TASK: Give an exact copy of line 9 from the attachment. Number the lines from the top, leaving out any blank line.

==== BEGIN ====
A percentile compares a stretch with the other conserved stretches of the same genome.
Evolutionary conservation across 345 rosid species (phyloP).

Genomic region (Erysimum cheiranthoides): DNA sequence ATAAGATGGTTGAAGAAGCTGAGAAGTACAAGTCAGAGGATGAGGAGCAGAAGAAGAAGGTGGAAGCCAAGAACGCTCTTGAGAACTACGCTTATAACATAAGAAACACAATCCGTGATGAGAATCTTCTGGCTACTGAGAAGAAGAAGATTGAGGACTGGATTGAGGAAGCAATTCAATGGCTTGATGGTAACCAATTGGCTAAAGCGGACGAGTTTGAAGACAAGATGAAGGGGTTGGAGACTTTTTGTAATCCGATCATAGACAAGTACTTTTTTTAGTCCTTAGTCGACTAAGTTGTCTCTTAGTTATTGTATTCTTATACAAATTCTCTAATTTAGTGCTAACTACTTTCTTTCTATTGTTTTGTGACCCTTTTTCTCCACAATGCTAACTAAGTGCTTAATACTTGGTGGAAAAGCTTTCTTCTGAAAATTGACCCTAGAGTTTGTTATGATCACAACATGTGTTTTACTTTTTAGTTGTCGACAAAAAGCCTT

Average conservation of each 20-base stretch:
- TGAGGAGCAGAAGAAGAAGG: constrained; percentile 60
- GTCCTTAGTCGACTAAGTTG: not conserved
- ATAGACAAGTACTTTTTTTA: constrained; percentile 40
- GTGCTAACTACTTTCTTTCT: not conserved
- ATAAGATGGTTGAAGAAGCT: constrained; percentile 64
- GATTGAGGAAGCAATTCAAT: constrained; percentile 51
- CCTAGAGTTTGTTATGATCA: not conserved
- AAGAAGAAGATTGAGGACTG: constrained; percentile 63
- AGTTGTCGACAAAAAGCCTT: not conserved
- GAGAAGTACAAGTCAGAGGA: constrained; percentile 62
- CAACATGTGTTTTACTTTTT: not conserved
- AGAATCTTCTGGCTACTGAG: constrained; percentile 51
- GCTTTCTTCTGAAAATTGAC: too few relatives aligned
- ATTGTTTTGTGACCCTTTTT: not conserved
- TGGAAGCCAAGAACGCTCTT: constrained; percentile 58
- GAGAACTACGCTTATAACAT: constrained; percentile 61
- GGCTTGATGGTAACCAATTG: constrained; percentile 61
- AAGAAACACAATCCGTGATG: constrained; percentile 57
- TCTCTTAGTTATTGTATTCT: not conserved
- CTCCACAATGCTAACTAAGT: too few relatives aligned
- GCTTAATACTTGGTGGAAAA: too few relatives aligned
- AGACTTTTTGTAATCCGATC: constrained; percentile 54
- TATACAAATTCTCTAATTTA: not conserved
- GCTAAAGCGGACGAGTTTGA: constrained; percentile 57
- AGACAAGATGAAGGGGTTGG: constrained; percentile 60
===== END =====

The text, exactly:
- ATAAGATGGTTGAAGAAGCT: constrained; percentile 64